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Casey Trees Member Event at Fathom Gallery – 10/02/13

I went to the Casey Trees Autumn Member Event held at the Fathom Gallery on 14th St. NW Washington, DC.
This event was to thank donors and increase their membership. Casey Trees works with the city of Washington, DC to increase the percentage of greenery within the city. Their mission is to “To restore, enhance and protect the tree canopy of the nation’s capital.”
To learn more or to become a member can be done by visiting the Casey Trees Website.

You can get updated information by following the Casey Trees Facebook page.

It was a very nice event and the space at Fathom Gallery was lovely, particularly the outdoor deck in the rear of the building with two skylights that give you a view of Fathom Creative below.

As always, remember to water your neighborhood trees. They need more water than we realize. I saw this for myself within the last 3 years of living in my neighborhood. I have watered one of 3 trees in my block, and the one in front of our house stands tall and strong, while the other two appear to be struggling.

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Casey Trees Staff

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Mark Buscaino, Casey Trees Executive Director

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Future planting plans

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Friends of McMillan Park, Washington, DC

I volunteered for the Annual Crafty Bastards Arts and Crafts fair held over two days this past weekend at Union Market in Washington, DC. On the first of many trips back and forth to the car to drop off a load of multiple purchases, I ran into a guy standing by the western gate holding a clipboard and asking me if I wanted to sign a petition. I learned that he was with Friends of McMillan Park and he gave me a brief history of an area of land that I have driven by for the last 22 years. Whether I was criss-crossing the city on Michigan Avenue next to the Washington Hospital Center or barreling down the length of the city on North Capitol Street, I always admired the look of what I thought was just the water reservoir with its low lying silos and fenced in expanse of land. I did not know that  I was looking at The Sand Filtration Site which is part of the larger historic McMillan Park Reservoir.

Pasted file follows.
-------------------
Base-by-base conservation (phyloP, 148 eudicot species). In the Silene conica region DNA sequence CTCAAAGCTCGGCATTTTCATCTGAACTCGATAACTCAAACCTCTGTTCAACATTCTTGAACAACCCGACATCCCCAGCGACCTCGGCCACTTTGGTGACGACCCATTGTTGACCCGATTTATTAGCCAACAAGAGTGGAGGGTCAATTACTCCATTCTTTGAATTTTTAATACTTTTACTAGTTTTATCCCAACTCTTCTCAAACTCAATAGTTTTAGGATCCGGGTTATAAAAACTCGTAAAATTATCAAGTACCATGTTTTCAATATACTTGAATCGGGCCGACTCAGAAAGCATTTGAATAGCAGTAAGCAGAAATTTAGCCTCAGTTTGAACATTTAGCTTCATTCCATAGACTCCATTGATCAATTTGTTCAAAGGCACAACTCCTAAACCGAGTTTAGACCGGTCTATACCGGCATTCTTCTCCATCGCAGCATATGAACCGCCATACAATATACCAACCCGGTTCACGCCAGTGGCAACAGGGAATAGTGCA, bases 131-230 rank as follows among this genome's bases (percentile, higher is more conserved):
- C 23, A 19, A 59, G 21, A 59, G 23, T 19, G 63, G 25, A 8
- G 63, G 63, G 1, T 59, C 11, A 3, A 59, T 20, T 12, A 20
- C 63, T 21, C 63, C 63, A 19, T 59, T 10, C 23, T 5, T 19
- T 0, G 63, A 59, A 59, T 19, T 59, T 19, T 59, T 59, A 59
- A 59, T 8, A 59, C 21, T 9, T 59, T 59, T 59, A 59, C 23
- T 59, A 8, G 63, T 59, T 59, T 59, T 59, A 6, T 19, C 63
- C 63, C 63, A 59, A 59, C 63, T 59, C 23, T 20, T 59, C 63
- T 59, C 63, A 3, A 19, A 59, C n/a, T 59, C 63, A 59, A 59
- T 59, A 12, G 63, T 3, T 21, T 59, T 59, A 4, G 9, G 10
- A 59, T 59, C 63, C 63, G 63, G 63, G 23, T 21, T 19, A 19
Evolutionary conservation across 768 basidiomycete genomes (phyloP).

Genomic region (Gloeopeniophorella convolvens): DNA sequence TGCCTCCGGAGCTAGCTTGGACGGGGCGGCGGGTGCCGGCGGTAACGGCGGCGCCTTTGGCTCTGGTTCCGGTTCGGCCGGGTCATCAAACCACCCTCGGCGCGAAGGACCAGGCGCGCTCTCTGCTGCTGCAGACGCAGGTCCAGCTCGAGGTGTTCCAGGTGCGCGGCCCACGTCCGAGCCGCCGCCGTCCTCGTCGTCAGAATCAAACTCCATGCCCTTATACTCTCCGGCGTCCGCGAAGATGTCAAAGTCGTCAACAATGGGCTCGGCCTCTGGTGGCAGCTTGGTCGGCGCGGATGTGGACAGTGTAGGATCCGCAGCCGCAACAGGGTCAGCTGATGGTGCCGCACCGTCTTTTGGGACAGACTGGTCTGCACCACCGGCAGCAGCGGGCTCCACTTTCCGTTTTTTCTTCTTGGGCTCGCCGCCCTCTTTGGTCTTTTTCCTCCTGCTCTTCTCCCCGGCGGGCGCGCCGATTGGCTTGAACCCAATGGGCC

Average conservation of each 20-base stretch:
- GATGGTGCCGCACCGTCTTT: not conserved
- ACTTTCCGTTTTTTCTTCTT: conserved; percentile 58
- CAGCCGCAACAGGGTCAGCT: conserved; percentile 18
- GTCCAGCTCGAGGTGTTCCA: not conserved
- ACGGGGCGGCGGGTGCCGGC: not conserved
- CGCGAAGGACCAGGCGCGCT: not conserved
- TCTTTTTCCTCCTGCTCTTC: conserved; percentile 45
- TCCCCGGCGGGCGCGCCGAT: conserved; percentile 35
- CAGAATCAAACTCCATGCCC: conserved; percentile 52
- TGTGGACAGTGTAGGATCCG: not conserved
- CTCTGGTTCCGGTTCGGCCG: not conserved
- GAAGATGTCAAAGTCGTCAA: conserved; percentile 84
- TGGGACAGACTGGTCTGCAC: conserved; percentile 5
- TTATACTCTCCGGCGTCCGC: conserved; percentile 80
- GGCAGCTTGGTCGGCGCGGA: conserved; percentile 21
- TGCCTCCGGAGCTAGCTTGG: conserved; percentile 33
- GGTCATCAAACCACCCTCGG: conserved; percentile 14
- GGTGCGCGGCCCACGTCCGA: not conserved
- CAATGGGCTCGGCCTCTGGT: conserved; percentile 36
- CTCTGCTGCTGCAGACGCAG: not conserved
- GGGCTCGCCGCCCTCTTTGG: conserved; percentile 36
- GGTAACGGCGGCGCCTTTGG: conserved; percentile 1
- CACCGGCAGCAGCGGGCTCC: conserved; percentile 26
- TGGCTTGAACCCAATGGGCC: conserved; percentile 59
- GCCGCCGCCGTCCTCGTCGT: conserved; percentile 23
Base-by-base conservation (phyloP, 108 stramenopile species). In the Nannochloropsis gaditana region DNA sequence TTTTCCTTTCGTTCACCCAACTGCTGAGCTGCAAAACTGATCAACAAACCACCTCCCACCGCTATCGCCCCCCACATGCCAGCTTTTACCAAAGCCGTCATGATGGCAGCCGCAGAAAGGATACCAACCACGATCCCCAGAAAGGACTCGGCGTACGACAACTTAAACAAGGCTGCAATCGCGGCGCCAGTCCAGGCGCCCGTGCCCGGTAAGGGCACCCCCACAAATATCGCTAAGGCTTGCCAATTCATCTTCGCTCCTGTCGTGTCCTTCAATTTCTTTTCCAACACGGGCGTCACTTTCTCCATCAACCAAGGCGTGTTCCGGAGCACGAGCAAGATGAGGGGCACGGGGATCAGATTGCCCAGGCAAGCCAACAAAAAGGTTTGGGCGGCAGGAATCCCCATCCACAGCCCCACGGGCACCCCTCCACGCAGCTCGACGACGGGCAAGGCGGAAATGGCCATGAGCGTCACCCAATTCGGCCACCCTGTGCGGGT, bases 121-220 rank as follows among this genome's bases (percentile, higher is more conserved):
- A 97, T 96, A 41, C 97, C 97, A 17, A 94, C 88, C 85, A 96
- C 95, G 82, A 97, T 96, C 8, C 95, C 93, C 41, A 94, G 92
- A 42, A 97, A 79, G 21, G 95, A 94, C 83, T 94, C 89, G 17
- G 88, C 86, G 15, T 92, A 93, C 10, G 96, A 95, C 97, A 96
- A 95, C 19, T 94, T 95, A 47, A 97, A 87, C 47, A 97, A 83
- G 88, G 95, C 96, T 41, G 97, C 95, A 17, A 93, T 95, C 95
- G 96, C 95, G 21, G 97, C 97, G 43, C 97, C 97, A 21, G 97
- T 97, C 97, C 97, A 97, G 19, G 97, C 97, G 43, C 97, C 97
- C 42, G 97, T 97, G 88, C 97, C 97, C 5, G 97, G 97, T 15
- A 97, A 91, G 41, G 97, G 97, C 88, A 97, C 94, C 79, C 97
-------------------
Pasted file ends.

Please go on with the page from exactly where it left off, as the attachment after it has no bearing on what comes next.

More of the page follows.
My new friend explained that starting with Mayor Fenty, the city has eagerly wanted to redevelop the land with condominiums, apartments, retail shopping, and parks. Of course many people are against this, and though I didn’t even know this was going on before this past weekend, I am against it too. I signed the petition, and urged anyone I knew at the fair to do the same.

A good friend of mine told me that she went on a tour of the site about a year ago, and a large part of it is underground, which was spectacular to see. The site is now closed to the public, which is unfortunate. I want to see it for myself.

Besides taking a look at the Friends of McMillan website where you can take action and sign their petition, I also learned more on the New Columbia Heights blog which had a post back in June 2013 on the same subject.

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Honky Tonk saved my life and introduced me to Jim McCoy’s Troubadour Lounge & Park in Berkeley Springs, West Virginia three times in one year.

Headed off to Berkeley Springs, West Virginia for another episode of “Colonel Josh & the Honky Tonk Heroes plays at Jim McCoy’s Troubadour Lounge and Park”.

We play on Saturday, September 7th from 9pm until close, and then again on Sunday, September 8th for Jim McCoy’s Patsy Cline Tribute, although we’ll be playing all George Jones songs that day since his birthday is coming up too.

We are considering this event our long awaited CD Release Party.

Check out Jim McCoy’s Troubadour Lounge and Park’s website for more information.

Print off a poster for yourself:

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Jim McCoy’s Troubadour Lounge and Park

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Photo by Joseph P. McRedmond

 

Meet Jim McCoy himself

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Photo by Joseph P. McRedmond

Grill some meats on this special smoker

Photo by Joseph P. McRedmond

Photo by Joseph P. McRedmond

And experience views like this

Photo by Joseph P. McRedmond